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Doctor Feels Better Than He Looks

(Article by Joyce Wadler for NY Times we don't know date of issue, approx. Jan. 2002. We condensed the article.)

In India,a child born with a cleft lip cannot suckle and will die of starvation, or will be abandoned by the parents or be unable to marry. A force in the favor of such children is Dr. Sharadkumar Dicksheet, a surgeon who does 35 to 40 operations, sometimes 50, he claims,  in a ten hour day on disfigured children of India, during the six months a year he spends there working there for free. A cleft lip takes him 15 to 20 minutes, drooping eyelids 5 to 7 minutes, crossed eyes 3 minutes. Four patients may lie anesthetized in his operating room at one time. American doctors who go to India to work with him do 7 to 10 operations in a day. He says they're slow.  But then it might be unwise for other surgeons to compete with a man who does not refresh himself with fluids while operating so he won't have to waste time going to the toilet.

71 year old Dr. Dicksheet, for all his stamina, does not appear so strong. Two heart attacks have destroyed  80% of his heart muscle, and he is unable to walk more than a few steps without a wheelchair. Cancer of the larynx which doctors said was terminal in 1982, giving him a year to live, has left him dependent on a voice box to speak.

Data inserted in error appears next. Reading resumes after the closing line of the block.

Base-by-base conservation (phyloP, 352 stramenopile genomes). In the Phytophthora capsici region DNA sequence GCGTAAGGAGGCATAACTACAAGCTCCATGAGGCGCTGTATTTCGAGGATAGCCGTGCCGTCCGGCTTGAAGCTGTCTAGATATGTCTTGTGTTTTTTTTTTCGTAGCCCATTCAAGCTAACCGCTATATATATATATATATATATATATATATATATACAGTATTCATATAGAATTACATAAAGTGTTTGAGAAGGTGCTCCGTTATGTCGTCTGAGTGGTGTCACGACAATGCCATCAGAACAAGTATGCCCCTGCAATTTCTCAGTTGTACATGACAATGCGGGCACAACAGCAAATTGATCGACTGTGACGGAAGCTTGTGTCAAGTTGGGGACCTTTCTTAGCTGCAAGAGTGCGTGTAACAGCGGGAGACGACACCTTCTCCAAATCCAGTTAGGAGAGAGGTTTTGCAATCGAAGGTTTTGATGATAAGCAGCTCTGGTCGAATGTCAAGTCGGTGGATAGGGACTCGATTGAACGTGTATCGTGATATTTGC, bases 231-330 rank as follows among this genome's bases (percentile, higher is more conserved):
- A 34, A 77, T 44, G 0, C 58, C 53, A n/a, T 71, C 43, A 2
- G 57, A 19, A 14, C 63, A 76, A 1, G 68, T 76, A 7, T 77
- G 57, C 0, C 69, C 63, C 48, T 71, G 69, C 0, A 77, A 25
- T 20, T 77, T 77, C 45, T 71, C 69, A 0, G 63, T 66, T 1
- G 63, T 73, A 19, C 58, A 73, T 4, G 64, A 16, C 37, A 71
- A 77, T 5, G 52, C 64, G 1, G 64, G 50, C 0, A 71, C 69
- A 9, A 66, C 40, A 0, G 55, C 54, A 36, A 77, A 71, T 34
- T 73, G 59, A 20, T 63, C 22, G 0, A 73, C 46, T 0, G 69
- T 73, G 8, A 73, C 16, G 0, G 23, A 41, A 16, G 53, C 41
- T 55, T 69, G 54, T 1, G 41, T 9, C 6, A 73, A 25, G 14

He works for the India Project, a group of  traveling clinics that perform facial reconstruction on poor children, and is revered in India for founding this project 33 years ago.

One of a postmaster's six children, he is a religious man, influenced by Ghandi, who lived in his hometown, Wardha. Speaking of Ghandi, he says, "I used to see him walking every evening when I was 7, 8, 9 years old. He was a simple person. He cooked his own food, the dhoti he wore, he washed it himself every day.  I did not understand his philosophy of life, that service to God is through service to human beings, not in a church or a temple, until I was much older."

After graduating from medical school in India Dr. Dicksheet  moved to the U.S. for more training, and worked in Fairbanks, Alaska, where he also skied, played tennis, got a pilot's license and sang on the radio. But his fun-loving, social, "nose-job days" were interrupted by a 1978 car accident that left the right side of his body paralyzed. He had to teach himself to operate with his left hand. Soon after he recovered he was diagnosed  with cancer of the larynx with metastases. It took him five years to recover his speech.


Dr. Dicksheet, who lives and practices in New York City when not in India, maintains a simple life. Speaking of his charcoal gray pinstripe suite, he says, "This suit was made in 1993. I wear the same suit every day for eight years, the same shirt, the same tie. Then every two weeks I get it dry cleaned. The suit is just to go out. " Around the house he wears traditional Indian clothing. He explains, "This is my life, very simple. One suit, one hairbrush, one toothbrush. One! one! one!"

In this he may have been influenced by Ghandi's devotion to simplicity in life style that he observed as a child. But unlike his philosophy of service to humanity, Ghandi's politics did not influence Dr. Dicksheet. Asked if he ever heard Ghandi speak, he explained, "He used to talk about politics, which I never understood. I've never been interested in politics."